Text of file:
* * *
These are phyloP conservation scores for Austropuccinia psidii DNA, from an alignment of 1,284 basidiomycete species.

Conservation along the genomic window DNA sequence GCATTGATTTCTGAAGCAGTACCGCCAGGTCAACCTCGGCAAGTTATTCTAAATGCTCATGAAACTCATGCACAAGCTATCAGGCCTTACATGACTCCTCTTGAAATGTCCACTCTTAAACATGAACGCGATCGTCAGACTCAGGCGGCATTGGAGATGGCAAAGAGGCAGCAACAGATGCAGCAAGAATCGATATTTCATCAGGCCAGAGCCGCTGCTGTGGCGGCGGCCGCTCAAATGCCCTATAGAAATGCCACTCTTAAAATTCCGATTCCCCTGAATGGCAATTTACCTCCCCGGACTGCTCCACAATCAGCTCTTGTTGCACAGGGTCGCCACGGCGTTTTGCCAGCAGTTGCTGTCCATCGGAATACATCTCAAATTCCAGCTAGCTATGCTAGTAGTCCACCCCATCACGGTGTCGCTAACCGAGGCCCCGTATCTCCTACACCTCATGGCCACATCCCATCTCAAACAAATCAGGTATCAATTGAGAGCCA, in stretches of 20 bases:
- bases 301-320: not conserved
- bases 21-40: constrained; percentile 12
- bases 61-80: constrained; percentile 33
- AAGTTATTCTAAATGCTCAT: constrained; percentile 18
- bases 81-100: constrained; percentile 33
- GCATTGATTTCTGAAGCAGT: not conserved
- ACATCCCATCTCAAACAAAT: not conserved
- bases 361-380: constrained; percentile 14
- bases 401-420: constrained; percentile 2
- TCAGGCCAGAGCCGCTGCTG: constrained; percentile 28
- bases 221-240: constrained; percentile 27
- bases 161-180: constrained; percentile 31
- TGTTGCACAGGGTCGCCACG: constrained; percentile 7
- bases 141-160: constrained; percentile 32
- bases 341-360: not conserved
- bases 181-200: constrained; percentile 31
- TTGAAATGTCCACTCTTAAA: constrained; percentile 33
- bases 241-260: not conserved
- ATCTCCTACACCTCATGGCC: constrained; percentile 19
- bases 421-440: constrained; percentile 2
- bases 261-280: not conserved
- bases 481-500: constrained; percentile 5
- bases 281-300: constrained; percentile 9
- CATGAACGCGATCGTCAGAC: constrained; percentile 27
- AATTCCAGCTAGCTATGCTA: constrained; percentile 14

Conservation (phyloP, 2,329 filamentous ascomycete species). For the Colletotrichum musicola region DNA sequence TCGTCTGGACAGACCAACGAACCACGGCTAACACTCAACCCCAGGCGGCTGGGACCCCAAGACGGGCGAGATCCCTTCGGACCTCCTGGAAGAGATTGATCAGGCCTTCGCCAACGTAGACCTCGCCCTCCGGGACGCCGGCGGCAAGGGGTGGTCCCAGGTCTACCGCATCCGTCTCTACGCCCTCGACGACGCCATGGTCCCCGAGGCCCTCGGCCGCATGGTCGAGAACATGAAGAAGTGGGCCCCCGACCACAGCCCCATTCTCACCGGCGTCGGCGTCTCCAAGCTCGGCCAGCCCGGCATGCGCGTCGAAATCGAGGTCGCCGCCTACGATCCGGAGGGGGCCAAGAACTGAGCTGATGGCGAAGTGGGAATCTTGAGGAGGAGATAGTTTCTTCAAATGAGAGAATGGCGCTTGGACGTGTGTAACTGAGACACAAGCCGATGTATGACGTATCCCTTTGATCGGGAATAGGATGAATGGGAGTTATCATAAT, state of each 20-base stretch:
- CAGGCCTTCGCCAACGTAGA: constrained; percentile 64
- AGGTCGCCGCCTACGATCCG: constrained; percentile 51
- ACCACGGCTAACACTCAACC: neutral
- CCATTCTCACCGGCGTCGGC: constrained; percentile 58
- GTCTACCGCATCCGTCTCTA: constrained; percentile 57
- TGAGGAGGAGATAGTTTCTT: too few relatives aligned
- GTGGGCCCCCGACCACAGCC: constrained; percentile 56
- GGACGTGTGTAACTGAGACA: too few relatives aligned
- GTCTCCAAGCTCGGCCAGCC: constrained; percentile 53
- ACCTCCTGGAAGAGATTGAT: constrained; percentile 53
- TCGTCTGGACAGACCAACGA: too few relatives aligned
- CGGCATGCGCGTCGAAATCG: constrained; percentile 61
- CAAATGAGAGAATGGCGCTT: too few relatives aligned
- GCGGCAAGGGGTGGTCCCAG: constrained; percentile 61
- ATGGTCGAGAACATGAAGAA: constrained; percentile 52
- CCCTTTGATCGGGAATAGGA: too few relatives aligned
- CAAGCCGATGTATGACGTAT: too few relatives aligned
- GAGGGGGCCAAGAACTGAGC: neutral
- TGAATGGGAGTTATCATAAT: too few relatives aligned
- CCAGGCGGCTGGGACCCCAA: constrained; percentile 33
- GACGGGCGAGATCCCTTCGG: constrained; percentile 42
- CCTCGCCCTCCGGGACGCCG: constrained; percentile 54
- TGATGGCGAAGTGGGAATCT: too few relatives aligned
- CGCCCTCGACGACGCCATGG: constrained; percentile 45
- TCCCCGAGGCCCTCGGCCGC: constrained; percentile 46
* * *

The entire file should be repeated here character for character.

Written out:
These are phyloP conservation scores for Austropuccinia psidii DNA, from an alignment of 1,284 basidiomycete species.

Conservation along the genomic window DNA sequence GCATTGATTTCTGAAGCAGTACCGCCAGGTCAACCTCGGCAAGTTATTCTAAATGCTCATGAAACTCATGCACAAGCTATCAGGCCTTACATGACTCCTCTTGAAATGTCCACTCTTAAACATGAACGCGATCGTCAGACTCAGGCGGCATTGGAGATGGCAAAGAGGCAGCAACAGATGCAGCAAGAATCGATATTTCATCAGGCCAGAGCCGCTGCTGTGGCGGCGGCCGCTCAAATGCCCTATAGAAATGCCACTCTTAAAATTCCGATTCCCCTGAATGGCAATTTACCTCCCCGGACTGCTCCACAATCAGCTCTTGTTGCACAGGGTCGCCACGGCGTTTTGCCAGCAGTTGCTGTCCATCGGAATACATCTCAAATTCCAGCTAGCTATGCTAGTAGTCCACCCCATCACGGTGTCGCTAACCGAGGCCCCGTATCTCCTACACCTCATGGCCACATCCCATCTCAAACAAATCAGGTATCAATTGAGAGCCA, in stretches of 20 bases:
- bases 301-320: not conserved
- bases 21-40: constrained; percentile 12
- bases 61-80: constrained; percentile 33
- AAGTTATTCTAAATGCTCAT: constrained; percentile 18
- bases 81-100: constrained; percentile 33
- GCATTGATTTCTGAAGCAGT: not conserved
- ACATCCCATCTCAAACAAAT: not conserved
- bases 361-380: constrained; percentile 14
- bases 401-420: constrained; percentile 2
- TCAGGCCAGAGCCGCTGCTG: constrained; percentile 28
- bases 221-240: constrained; percentile 27
- bases 161-180: constrained; percentile 31
- TGTTGCACAGGGTCGCCACG: constrained; percentile 7
- bases 141-160: constrained; percentile 32
- bases 341-360: not conserved
- bases 181-200: constrained; percentile 31
- TTGAAATGTCCACTCTTAAA: constrained; percentile 33
- bases 241-260: not conserved
- ATCTCCTACACCTCATGGCC: constrained; percentile 19
- bases 421-440: constrained; percentile 2
- bases 261-280: not conserved
- bases 481-500: constrained; percentile 5
- bases 281-300: constrained; percentile 9
- CATGAACGCGATCGTCAGAC: constrained; percentile 27
- AATTCCAGCTAGCTATGCTA: constrained; percentile 14

Conservation (phyloP, 2,329 filamentous ascomycete species). For the Colletotrichum musicola region DNA sequence TCGTCTGGACAGACCAACGAACCACGGCTAACACTCAACCCCAGGCGGCTGGGACCCCAAGACGGGCGAGATCCCTTCGGACCTCCTGGAAGAGATTGATCAGGCCTTCGCCAACGTAGACCTCGCCCTCCGGGACGCCGGCGGCAAGGGGTGGTCCCAGGTCTACCGCATCCGTCTCTACGCCCTCGACGACGCCATGGTCCCCGAGGCCCTCGGCCGCATGGTCGAGAACATGAAGAAGTGGGCCCCCGACCACAGCCCCATTCTCACCGGCGTCGGCGTCTCCAAGCTCGGCCAGCCCGGCATGCGCGTCGAAATCGAGGTCGCCGCCTACGATCCGGAGGGGGCCAAGAACTGAGCTGATGGCGAAGTGGGAATCTTGAGGAGGAGATAGTTTCTTCAAATGAGAGAATGGCGCTTGGACGTGTGTAACTGAGACACAAGCCGATGTATGACGTATCCCTTTGATCGGGAATAGGATGAATGGGAGTTATCATAAT, state of each 20-base stretch:
- CAGGCCTTCGCCAACGTAGA: constrained; percentile 64
- AGGTCGCCGCCTACGATCCG: constrained; percentile 51
- ACCACGGCTAACACTCAACC: neutral
- CCATTCTCACCGGCGTCGGC: constrained; percentile 58
- GTCTACCGCATCCGTCTCTA: constrained; percentile 57
- TGAGGAGGAGATAGTTTCTT: too few relatives aligned
- GTGGGCCCCCGACCACAGCC: constrained; percentile 56
- GGACGTGTGTAACTGAGACA: too few relatives aligned
- GTCTCCAAGCTCGGCCAGCC: constrained; percentile 53
- ACCTCCTGGAAGAGATTGAT: constrained; percentile 53
- TCGTCTGGACAGACCAACGA: too few relatives aligned
- CGGCATGCGCGTCGAAATCG: constrained; percentile 61
- CAAATGAGAGAATGGCGCTT: too few relatives aligned
- GCGGCAAGGGGTGGTCCCAG: constrained; percentile 61
- ATGGTCGAGAACATGAAGAA: constrained; percentile 52
- CCCTTTGATCGGGAATAGGA: too few relatives aligned
- CAAGCCGATGTATGACGTAT: too few relatives aligned
- GAGGGGGCCAAGAACTGAGC: neutral
- TGAATGGGAGTTATCATAAT: too few relatives aligned
- CCAGGCGGCTGGGACCCCAA: constrained; percentile 33
- GACGGGCGAGATCCCTTCGG: constrained; percentile 42
- CCTCGCCCTCCGGGACGCCG: constrained; percentile 54
- TGATGGCGAAGTGGGAATCT: too few relatives aligned
- CGCCCTCGACGACGCCATGG: constrained; percentile 45
- TCCCCGAGGCCCTCGGCCGC: constrained; percentile 46